Quoting Weerahandi, Generalized Confidence Intervals (1993):

  • Confidence interval (Property 1) --- Consider a particular situation of interval estimation of a parameter $\theta$. If the same experiment is repeated a large number of times to obtain new sets of observations, then the $95\%$-confidence intervals will correctly include the true value of the parameter $\theta$ $95\%$ of the time.

  • Generalized confidence interval (Property 2) --- After a large number of independent situations of setting (generalized) $95\%$-confidence intervals for certain parameters of interest, the investigator will have correctly included the true values of the parameters in the corresponding intervals $95\%$ of the time.

  • Property 1 implies Property 2.

This definition of a generalized confidence interval is not clear to me. Is there a mathematical, rigorous phrasing of Property 2? This is my main question.

I'm also not able to figure out what this property means in rigorous terms with the help of the mathematical construction of generalized confidence intervals (using generalized pivotal quantities). How can we "see" Property 2 from this construction?

It is also not clear to me why Property 2 does not imply Property 1. If the same expriment is repeated, these are not two "independent situations" in the sense of Property 2?

Note: It is known that Property 2 does not imply Property 1; a GCI is not a CI in general.


Theorem 2.1 of this paper gives more information. Its statement is the following one.

For every integer $k \geq 1$, let ${\cal M}_k$ be a statistical model with unknown parameter $\theta_k$. The ${\cal M}_k$'s have independent sample spaces.

Assume there are some observations for each ${\cal M}_k$ and denote by $I_k$ a corresponding generalized $95\%$-confidence interval.

Set $\delta_k=1$ if $\theta_k \in I_k$ and $\bar\delta_n = \frac{\sum_{k=1}^n\delta_k}{n}$. Then $\Pr(\lim_{n\to\infty}\bar\delta_n = 95\%)=1$. That is, as $n\to\infty$, the mean number of the GCIs $I_k$ containing $\theta_k$ tends to $95\%$ almost surely.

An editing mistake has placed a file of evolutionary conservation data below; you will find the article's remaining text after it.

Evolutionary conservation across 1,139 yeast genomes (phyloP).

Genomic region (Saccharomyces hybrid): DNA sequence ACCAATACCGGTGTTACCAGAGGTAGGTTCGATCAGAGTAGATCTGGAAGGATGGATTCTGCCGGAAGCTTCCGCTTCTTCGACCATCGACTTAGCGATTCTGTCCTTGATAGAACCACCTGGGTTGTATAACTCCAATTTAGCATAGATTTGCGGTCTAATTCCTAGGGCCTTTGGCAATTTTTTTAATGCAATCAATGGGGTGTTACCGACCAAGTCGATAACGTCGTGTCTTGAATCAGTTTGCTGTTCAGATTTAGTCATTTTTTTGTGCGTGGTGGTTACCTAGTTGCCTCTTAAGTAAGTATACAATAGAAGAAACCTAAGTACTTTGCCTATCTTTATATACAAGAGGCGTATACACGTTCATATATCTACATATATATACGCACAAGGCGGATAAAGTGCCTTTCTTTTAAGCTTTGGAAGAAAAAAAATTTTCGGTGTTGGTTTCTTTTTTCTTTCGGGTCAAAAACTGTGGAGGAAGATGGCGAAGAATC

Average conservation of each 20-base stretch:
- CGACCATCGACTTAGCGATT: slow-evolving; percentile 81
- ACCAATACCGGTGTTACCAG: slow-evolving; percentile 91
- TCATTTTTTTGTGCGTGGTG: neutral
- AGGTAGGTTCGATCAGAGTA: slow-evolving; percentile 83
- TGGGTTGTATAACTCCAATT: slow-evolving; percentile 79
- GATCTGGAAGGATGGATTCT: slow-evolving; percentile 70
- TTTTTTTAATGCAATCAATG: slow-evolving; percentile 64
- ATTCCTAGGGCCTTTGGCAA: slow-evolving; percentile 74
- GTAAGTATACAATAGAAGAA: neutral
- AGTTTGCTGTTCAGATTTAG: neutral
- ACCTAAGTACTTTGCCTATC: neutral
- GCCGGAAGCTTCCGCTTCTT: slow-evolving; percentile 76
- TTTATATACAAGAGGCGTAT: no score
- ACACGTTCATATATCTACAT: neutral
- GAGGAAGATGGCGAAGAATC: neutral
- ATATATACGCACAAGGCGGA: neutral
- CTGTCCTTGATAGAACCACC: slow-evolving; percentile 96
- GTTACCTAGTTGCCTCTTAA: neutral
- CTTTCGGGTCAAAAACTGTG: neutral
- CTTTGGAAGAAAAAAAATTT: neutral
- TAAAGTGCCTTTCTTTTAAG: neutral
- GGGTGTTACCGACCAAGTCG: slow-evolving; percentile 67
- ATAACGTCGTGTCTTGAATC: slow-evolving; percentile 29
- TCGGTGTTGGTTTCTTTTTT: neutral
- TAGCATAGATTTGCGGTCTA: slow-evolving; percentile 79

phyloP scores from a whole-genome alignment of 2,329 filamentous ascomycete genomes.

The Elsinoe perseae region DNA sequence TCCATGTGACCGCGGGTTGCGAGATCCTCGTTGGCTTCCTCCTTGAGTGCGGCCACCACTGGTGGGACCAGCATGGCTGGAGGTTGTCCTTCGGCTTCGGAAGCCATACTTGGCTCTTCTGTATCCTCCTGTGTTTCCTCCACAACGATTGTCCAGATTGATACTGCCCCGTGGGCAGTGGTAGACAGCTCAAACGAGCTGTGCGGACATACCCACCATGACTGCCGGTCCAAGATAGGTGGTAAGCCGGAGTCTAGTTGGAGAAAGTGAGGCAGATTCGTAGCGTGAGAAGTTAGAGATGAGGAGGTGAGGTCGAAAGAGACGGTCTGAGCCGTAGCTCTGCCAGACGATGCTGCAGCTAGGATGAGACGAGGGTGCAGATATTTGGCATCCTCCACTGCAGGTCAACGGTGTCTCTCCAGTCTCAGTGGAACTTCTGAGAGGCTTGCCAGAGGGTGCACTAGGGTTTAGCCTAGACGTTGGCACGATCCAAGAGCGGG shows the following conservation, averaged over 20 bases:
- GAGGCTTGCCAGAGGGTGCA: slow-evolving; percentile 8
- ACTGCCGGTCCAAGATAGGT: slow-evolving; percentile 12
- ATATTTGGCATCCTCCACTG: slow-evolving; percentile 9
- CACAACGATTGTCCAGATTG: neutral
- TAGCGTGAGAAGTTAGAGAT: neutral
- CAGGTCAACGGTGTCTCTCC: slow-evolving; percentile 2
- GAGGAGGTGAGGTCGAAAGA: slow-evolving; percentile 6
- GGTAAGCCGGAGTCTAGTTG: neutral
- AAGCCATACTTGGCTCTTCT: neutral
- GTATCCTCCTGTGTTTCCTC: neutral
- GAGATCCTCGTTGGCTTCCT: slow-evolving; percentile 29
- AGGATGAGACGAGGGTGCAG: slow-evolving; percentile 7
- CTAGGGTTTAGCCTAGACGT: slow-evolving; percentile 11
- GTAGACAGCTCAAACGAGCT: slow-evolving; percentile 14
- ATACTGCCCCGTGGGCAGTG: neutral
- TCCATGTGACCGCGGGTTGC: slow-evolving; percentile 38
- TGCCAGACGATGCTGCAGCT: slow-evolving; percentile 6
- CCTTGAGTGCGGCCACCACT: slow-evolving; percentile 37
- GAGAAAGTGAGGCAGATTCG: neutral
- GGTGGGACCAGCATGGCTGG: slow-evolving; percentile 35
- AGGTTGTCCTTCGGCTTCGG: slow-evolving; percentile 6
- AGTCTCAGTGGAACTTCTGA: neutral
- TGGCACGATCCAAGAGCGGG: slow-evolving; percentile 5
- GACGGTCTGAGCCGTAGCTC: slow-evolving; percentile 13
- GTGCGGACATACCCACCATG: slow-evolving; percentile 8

• $\begingroup$ When I Google "generalized confidence interval", this question is the first hit, suggesting that the concept has not caught on, maybe because nobody has been able to understand how it differs from the traditional confidence interval concept. $\endgroup$
    – fblundun
    Commented Nov 27, 2020 at 11:14
  • $\begingroup$ "Theorem 2.1 of this paper..." --- What paper? Please add a citation or link. $\endgroup$
    – Ben
    Commented Nov 28, 2020 at 0:30
  • $\begingroup$ @Ben he does in the beginning $\endgroup$
    – Taylor
    Commented Jul 22, 2021 at 1:25
  • $\begingroup$ @Taylor: Okay, thanks. Perhaps OP could add page numbers to the citations so that it is simple to find the relevant definitions/theorems. $\endgroup$
    – Ben
    Commented Jul 22, 2021 at 7:01

2 Answers 2


The two properties imply each other. Indeed, the implication is nearly trivial provided we formulate them mathematically, as you have requested: let's begin there.

I would like to remark that the language is confusing because it is attempting to make statements about probabilities by referring to "a large number of": in other words, it is appealing implicitly to laws of large numbers to equate probabilities with asymptotic frequencies in sequences of independent trials. I will avoid such solecisms by translating these statements into what I think they are trying to say about probabilities.

For background, let us understand a "situation" to consist of collecting $n$ independent observations $\mathbf{x}=(x_1, x_2, \ldots, x_n)$ from some distribution $F$ assumed to lie within a specific family $\Omega$ of distributions.

A "parameter" is a function $\delta:\Omega\to\mathbb{R}$.

An "interval" can be represented as an indexed pair of functions $l_n,u_n:\mathbb{R}^n\to\mathbb{R}$ with the restriction that $l_n(\mathbf{x})\le u_n(\mathbf{x})$ for all $n\ge 1$ and all $\mathbf{x}\in\mathbb{R}^n$. For any $\mathbf{x}$, these functions determine the interval $[l_n(\mathbf{x}), u_n(\mathbf{x})]$.

  1. A $1-\alpha$ confidence interval for $\delta$ is a pair $l_n, u_n$ for which $${\Pr}_F(\delta(F)\in [l_n(\mathbf{x}), u_n(\mathbf{x})])=1-\alpha$$ for all $F\in\Omega$ and all $n\ge 1$.